Cancel culture is often viewed as a modern form of societal ostracism that involves expressing disapproval of a person's actions or speech by kicking them out of desirable professional or social circles.
Typically, celebrities and other well-known public figures become targets of "cancel culture."
In recent years, some popular figures who've been affected by cancel culture include Ellen Degeneres, Justin Timberlake, Johnny Depp, JK Rowling, Kevin Spacey, Bill Cosby, Harvey Weinstein, R Kelly, as well as Andrew and Mark Cuomo.
A couple of the above individuals are even under investigation or behind bars for their behavior.
But some members of the media are saying "cancel culture" has gotten out of control. They feel it puts unfair pressure on famous people and allows opportunistic individuals and organizations to lead modern-day witch hunts so as to sway public opinion for their own political or social climbing agendas.
So, these days, cancel culture has supposedly become just as popular as the outspoken hatred of cancel culture.
But, when you take a step back, you begin to notice something's odd about the entire scenario.
First of all, who or what is the driving force behind cancel culture?
Is it us? The masses?
In most cases, it's the entertainment industry and the news media.
For years, the two industries have worked together to label some public figures as "America's Sweethearts" and demonize others. Typically, there's some sort of political agenda behind each choice.
And interestingly, both arenas have a history of discrimination against women and other cultural minorities, which are the very allegations that many targets of "cancel culture" face.
That said, when the industries that supposedly hold power over public opinion "cancel" a person or organization, does the public fall in line?
Remember when Chick fil A was "canceled" back in 2012?
Even though thousands of people didn't agree with the CEO's extreme political and anti-LGBTQ views, because many among those thousands also enjoyed chicken and waffle fries, they kept going to the fast-food restaurant chain.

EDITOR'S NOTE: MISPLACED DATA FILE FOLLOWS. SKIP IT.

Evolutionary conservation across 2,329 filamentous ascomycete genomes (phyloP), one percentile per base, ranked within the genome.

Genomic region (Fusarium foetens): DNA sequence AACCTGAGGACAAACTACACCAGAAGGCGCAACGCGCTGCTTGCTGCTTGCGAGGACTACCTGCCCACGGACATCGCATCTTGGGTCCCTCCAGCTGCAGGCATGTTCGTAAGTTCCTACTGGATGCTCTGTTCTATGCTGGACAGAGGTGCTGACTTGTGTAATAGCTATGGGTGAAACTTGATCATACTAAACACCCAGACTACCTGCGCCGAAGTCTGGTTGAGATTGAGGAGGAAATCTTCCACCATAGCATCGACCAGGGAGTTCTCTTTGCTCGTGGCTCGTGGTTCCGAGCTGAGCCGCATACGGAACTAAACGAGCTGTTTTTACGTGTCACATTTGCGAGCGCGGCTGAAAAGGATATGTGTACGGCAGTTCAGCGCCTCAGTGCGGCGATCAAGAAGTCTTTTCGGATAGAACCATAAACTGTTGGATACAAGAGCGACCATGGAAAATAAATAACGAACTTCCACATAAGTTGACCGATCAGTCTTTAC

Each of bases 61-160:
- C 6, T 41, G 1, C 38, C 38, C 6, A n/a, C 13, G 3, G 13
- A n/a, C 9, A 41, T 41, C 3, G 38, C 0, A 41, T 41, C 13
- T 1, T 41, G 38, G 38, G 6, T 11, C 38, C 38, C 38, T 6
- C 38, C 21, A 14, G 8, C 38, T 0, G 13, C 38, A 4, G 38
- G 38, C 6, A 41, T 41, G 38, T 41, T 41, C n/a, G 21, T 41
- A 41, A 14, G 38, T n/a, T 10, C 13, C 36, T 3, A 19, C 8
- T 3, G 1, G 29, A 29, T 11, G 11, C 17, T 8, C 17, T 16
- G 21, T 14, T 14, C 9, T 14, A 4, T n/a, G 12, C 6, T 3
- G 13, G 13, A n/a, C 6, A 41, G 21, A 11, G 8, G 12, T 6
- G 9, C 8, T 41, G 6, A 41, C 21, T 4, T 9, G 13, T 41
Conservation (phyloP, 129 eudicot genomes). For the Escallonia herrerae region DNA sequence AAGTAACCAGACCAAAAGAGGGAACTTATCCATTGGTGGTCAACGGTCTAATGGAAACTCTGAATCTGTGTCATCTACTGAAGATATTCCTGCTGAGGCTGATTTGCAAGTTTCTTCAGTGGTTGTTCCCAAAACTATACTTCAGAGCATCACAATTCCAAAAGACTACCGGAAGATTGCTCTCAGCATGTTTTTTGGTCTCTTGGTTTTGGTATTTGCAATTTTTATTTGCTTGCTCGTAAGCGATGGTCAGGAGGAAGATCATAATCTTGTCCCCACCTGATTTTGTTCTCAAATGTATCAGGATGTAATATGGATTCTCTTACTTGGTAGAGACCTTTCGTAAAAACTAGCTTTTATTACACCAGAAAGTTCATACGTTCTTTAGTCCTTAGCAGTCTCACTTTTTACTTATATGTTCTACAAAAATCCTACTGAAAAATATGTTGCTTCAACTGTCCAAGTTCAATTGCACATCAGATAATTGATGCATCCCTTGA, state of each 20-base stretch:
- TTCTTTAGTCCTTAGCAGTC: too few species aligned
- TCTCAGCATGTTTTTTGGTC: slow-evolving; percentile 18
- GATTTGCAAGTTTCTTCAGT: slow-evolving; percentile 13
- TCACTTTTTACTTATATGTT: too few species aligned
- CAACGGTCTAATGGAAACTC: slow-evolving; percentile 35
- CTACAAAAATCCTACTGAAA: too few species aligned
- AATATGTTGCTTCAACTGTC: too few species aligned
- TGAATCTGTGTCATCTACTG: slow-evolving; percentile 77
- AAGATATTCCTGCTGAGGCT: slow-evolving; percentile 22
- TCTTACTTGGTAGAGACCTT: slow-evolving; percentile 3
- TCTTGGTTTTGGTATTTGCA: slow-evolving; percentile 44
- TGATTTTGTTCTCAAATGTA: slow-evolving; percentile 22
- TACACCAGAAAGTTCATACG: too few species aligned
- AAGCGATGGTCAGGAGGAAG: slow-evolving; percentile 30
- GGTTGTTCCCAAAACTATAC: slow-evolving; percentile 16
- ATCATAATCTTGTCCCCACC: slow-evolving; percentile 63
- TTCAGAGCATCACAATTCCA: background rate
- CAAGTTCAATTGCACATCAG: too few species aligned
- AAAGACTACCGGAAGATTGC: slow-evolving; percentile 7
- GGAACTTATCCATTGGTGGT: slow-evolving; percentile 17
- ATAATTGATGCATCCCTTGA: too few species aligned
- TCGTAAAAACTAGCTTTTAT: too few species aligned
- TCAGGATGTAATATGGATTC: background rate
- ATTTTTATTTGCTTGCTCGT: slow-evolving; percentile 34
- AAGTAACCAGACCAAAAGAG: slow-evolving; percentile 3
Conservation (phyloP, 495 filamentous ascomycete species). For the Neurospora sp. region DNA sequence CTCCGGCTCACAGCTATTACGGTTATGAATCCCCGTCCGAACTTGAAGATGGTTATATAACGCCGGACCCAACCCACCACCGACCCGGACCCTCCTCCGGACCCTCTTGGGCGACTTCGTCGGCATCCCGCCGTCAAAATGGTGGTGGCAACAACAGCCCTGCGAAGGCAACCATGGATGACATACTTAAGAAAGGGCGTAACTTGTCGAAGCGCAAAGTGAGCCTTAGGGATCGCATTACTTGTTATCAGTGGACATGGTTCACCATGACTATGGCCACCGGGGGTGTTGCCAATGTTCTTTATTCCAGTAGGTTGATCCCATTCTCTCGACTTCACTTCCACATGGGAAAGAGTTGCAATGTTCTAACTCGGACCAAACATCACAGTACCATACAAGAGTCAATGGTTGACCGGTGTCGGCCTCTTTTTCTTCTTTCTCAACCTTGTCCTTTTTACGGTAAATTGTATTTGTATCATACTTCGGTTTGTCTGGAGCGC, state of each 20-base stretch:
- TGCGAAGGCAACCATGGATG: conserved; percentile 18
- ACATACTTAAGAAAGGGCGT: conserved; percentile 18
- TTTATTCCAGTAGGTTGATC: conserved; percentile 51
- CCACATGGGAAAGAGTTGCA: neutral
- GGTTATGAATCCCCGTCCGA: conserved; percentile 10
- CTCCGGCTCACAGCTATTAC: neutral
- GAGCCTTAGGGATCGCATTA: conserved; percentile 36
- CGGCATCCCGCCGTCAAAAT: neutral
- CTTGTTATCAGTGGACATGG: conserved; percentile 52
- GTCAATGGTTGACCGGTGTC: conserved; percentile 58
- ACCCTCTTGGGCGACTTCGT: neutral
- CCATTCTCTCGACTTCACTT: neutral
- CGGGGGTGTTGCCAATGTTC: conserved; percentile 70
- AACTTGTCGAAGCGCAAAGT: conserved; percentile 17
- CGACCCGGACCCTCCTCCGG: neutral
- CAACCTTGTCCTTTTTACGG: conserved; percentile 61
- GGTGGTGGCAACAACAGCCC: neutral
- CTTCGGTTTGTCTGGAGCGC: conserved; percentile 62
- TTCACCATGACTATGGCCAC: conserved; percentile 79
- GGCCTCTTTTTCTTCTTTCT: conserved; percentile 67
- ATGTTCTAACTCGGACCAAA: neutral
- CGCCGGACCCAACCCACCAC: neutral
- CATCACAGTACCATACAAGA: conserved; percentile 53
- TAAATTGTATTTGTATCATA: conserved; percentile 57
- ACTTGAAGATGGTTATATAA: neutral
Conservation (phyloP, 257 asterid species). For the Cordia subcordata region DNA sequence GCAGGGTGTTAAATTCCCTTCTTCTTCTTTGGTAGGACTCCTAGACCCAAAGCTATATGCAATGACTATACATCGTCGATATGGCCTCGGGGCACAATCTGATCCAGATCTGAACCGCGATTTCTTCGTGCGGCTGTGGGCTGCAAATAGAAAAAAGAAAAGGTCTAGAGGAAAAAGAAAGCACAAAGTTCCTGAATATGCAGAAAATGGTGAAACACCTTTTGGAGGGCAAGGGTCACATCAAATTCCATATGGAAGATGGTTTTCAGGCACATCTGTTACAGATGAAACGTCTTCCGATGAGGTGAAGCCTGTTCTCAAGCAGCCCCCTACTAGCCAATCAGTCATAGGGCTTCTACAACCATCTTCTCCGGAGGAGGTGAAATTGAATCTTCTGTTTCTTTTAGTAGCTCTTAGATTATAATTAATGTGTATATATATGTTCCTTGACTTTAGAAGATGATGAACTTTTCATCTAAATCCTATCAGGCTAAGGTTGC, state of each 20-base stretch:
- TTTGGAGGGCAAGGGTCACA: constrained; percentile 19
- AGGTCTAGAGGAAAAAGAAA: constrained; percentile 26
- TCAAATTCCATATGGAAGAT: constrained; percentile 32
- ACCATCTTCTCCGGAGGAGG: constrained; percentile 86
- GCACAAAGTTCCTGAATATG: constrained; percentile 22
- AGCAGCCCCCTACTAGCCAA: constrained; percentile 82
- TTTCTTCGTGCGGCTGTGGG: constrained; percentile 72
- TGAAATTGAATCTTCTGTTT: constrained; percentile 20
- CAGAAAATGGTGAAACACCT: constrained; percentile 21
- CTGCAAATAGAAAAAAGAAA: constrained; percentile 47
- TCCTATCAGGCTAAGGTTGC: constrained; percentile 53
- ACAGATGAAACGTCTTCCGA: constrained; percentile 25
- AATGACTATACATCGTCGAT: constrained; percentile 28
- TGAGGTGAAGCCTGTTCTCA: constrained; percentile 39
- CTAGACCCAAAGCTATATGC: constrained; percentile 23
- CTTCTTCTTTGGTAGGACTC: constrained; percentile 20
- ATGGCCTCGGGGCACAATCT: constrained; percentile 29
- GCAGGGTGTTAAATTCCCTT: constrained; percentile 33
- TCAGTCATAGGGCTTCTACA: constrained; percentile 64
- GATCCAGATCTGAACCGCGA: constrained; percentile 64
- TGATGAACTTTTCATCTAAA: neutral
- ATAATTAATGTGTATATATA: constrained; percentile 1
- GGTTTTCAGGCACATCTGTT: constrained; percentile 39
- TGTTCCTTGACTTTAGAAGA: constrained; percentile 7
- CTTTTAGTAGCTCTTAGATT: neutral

Of course, some former customers did cut ties with the eatery, and as a result of its public shaming, Chick fil A tried to repair its damaged relationship with the LGBTQ community.
That said, during the controversy, the restaurant chain's sales reportedly rose twelve percent to $4.6 billion.
So, despite the media's attempts to "cancel" Chick Fil A, the public did not stop consuming the disgraced company's product.
These days, Justin Timberlake and Armie Hammer are supposedly canceled.
While it may be true that powerful cliques within the entertainment industry and news media have at least temporarily kicked the two celebrities out of their circles, has the public truly "canceled" these men?
I don't think so.
Regular people still listen to Justin Timberlake's music and watch movies featuring Armie Hammer.
Is this because the masses don't care about the allegations of misogyny made against Timberlake and, in the case of Hammer, disturbing claims of emotional abuse and tendencies toward violence against women?
Generally, people do care and they don't approve of this behavior.
But, we're funny creatures. If a person we hate sells a product we like, we generally still buy their product.
It reminds me of the "Soup Nazi" Seinfeld episode.
The Soup Nazi was so cruel that he frightened nearly every single one of his customers, but because the soup he made was so good, his business continued to thrive.
He remained popular because of his product.
Similarly, Timberlake's music scratches a certain itch and Hammer's acting and good looks have arguably elevated a number of the movies he's appeared in.
So, even though a lot of people are grossed out by the alleged behavior of Timberlake and Hammer, a number of people still listen to Timberlake's music and watch movies Hammer was in.
Similarly, while most people are disgusted by Harvey Weinstein, and he's been canceled by just about every powerful industry in the known world, the masses have not canceled the iconic movies Weinstein produced.
It's all sadly ironic when you take a step back and really look at the whole mess.
It seems the media created a climate that encouraged discrimination, sexual harassment, and misogyny, systematically "canceled" celebrities accused of engaging in discrimination, sexual harassment, and misogyny, and then began to complain about cancel culture itself.
It's like the boy who cried wolf is the wolf.